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Respir Physiol Neurobiol. 2010 Mar 31;170(3):215-25. doi: 10.1016/j.resp.2010.02.001. Epub 2010 Feb 10.

CO and NO pulmonary diffusing capacity during pregnancy: Safety and diagnostic potential.

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Department of Obstetrics, Gynecology and Women's Health, School of Medicine, Saint Louis University, Saint Mary's Health Center, 6420 Clayton Road, Suite 290, Saint Louis, MO 63117, USA.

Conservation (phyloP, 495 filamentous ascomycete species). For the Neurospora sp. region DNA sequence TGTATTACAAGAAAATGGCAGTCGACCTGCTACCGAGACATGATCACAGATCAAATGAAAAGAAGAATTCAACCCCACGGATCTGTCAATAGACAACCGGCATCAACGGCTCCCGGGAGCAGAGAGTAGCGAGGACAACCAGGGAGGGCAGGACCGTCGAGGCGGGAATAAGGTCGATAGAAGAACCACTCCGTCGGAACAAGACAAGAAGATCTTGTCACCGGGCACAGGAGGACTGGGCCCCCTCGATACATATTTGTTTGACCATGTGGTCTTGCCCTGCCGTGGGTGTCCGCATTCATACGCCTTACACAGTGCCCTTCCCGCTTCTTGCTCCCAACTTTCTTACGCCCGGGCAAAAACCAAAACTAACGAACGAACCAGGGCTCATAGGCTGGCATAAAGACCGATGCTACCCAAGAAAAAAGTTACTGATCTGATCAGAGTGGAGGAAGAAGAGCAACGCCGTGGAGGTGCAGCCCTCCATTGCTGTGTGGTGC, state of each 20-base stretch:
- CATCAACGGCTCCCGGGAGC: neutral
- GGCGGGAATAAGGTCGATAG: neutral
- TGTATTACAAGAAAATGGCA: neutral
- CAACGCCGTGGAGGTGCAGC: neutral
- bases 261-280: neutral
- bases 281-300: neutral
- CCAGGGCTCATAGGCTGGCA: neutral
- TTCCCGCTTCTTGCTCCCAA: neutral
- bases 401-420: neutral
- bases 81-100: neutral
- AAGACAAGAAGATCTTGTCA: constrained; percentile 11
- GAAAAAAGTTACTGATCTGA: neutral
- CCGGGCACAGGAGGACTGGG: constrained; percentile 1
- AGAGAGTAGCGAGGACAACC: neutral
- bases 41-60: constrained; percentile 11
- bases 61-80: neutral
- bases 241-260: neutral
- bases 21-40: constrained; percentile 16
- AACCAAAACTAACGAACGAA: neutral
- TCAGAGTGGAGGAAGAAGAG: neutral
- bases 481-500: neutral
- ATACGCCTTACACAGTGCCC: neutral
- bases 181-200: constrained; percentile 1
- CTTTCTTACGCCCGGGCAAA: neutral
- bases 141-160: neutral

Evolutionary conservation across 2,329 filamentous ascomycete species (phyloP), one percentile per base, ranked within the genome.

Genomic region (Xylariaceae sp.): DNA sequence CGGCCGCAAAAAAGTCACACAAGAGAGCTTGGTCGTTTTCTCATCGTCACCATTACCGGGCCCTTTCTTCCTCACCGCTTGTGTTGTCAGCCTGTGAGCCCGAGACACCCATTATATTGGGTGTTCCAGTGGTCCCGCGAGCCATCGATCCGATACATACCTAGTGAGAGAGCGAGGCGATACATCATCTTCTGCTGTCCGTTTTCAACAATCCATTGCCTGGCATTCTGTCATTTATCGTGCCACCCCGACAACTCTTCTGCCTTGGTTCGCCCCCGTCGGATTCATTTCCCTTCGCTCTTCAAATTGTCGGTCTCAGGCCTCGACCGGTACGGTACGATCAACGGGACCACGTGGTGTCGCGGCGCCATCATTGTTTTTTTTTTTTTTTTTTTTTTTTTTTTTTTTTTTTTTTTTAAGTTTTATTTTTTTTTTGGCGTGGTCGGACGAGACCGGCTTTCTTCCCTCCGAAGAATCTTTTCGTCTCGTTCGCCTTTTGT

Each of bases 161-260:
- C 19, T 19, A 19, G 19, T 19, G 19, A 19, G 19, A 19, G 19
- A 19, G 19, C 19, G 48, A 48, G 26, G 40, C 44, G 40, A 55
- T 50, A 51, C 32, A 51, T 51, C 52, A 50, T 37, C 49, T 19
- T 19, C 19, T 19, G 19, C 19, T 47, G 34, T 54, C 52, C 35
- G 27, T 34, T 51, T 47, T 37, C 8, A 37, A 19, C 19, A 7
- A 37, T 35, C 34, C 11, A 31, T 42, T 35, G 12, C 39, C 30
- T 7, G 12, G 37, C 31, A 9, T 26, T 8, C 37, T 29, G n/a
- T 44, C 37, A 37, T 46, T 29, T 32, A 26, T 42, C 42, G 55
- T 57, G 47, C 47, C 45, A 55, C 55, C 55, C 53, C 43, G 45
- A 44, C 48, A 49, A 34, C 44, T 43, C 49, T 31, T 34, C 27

This paper reviews the scientific evidence for the safety of carbon monoxide (CO) and nitric oxide (NO) inhalation to measure pulmonary diffusing capacity (DL(CO) and DL(NO)) in pregnant women and their fetuses. In eight earlier studies, 650 pregnant women had DL(CO) measurements performed at various times during pregnancy, with a minimum of two to four tests per session. Both pregnant subjects that were healthy and those with medical complications were tested. No study reported adverse maternal, fetal, or neonatal outcomes from the CO inhalation in association with measuring DL(CO). Eleven pregnant women, chiefly with pulmonary hypertension, and 1105 pre-term neonates, mostly with respiratory failure, were administered various dosages of NO (5-80ppm for 4 weeks continuously in pregnant women, and 1-20ppm for 15min to 3 weeks for the neonates). NO treatment was found to be an effective therapy for pregnant women with pulmonary hypertension. In neonates with respiratory failure and pulmonary hypertension, NO therapy improved oxygenation and survival and has been associated with only minor, transient adverse effects. In conclusion, maternal carboxyhemoglobin ([Hb(CO)]) levels can safely increase to 5% per testing session when the dose-exposure limit is 0.3% CO inhalation for <or=3min, and for NO, 80ppm for <or=3min. The risk of late fetal or neonatal death from increased Hb(CO) from diffusion testing is considerably less than the risk of death from all causes reported by the Centers for Disease Control, and is therefore considered "minimal risk".

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